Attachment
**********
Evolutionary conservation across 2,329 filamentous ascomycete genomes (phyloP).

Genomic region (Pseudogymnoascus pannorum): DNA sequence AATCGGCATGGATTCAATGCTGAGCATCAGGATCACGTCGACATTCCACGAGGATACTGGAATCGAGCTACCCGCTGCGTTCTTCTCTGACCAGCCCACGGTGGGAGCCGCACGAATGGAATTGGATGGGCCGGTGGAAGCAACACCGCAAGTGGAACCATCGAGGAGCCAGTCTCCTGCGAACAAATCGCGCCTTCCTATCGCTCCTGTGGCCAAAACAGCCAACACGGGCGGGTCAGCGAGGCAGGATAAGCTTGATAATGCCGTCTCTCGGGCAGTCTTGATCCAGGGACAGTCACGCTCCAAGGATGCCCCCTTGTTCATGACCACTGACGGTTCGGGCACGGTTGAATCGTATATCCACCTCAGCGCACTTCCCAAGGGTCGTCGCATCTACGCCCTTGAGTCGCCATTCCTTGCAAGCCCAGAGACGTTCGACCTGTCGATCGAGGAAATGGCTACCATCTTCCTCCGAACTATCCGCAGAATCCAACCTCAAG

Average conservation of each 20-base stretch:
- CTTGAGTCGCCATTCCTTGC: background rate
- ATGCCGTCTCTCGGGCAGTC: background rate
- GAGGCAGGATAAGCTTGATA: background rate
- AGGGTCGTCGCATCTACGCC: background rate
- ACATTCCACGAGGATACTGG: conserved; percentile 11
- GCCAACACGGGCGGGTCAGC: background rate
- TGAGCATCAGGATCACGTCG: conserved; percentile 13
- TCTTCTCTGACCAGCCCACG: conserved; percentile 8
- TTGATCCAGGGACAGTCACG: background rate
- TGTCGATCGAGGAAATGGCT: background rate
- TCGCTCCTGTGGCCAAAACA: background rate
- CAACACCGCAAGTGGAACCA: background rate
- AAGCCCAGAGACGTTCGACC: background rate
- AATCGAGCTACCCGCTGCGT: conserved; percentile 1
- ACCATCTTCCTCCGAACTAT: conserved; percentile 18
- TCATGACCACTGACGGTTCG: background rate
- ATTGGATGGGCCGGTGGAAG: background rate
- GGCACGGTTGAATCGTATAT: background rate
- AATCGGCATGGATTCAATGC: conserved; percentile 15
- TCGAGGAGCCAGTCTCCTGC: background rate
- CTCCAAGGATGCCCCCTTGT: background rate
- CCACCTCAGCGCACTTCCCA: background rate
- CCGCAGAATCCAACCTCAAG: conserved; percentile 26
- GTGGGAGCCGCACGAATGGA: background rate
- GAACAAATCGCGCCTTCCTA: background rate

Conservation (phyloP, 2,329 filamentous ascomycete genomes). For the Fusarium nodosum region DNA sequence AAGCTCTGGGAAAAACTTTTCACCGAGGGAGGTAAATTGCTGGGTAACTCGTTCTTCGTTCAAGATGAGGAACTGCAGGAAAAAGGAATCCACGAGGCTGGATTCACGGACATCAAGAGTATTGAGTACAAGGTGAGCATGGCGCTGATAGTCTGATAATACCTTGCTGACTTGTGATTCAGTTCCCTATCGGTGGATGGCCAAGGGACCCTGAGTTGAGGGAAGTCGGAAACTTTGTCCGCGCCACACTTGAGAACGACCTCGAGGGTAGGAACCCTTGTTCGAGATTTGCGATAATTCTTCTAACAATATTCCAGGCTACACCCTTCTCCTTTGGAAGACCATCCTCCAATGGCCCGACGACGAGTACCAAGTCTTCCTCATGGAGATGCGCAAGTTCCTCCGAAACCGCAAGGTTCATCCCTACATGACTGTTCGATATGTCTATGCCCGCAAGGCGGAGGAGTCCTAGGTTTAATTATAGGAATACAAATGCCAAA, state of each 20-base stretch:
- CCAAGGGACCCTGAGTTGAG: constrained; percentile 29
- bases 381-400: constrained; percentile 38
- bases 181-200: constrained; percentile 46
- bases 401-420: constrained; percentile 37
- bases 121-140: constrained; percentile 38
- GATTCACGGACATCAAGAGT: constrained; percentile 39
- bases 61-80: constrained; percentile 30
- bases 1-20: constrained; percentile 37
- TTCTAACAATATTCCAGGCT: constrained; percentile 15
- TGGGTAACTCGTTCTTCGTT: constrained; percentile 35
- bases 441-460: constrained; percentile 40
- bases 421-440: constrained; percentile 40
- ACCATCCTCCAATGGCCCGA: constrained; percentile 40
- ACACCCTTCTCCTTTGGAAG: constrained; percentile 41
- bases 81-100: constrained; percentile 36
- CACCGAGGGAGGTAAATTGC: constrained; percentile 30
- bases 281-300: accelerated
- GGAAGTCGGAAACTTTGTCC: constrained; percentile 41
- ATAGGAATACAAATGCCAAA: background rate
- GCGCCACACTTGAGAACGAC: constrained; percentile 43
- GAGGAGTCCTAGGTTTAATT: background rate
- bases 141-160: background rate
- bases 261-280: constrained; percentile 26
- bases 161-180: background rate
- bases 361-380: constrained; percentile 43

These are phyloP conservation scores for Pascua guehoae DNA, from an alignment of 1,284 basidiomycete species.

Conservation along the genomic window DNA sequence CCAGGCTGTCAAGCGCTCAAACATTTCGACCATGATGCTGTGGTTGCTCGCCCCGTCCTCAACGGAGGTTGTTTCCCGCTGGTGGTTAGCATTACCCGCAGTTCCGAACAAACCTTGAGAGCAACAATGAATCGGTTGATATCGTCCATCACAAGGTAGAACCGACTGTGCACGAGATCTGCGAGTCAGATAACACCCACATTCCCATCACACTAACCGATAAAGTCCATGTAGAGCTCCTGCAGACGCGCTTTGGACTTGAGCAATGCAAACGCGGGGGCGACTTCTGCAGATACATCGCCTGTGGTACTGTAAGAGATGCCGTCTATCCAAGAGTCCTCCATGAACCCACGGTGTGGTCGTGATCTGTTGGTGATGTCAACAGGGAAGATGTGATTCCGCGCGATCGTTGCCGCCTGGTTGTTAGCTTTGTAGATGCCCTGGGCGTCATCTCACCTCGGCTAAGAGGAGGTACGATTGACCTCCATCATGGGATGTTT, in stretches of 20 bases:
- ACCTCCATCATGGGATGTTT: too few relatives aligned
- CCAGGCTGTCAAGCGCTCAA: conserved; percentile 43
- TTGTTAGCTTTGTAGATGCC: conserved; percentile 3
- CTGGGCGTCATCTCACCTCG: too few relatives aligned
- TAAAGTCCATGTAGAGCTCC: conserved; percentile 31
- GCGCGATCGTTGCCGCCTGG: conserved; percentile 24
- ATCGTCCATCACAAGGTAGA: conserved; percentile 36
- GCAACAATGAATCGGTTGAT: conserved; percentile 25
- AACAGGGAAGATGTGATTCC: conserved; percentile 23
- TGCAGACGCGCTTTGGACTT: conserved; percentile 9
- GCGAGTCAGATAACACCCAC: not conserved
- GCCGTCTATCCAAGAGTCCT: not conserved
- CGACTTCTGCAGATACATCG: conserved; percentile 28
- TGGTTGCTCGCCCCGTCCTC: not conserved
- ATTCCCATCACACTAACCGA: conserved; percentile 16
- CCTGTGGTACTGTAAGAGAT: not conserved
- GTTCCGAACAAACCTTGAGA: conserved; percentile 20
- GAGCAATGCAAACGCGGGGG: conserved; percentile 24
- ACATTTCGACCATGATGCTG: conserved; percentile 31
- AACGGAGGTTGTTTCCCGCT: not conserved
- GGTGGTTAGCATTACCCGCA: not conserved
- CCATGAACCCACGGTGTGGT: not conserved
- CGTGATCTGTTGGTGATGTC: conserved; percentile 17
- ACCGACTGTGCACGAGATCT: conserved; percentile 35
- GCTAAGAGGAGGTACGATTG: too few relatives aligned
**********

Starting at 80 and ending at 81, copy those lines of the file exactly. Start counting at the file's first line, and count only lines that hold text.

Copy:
- ACCGACTGTGCACGAGATCT: conserved; percentile 35
- GCTAAGAGGAGGTACGATTG: too few relatives aligned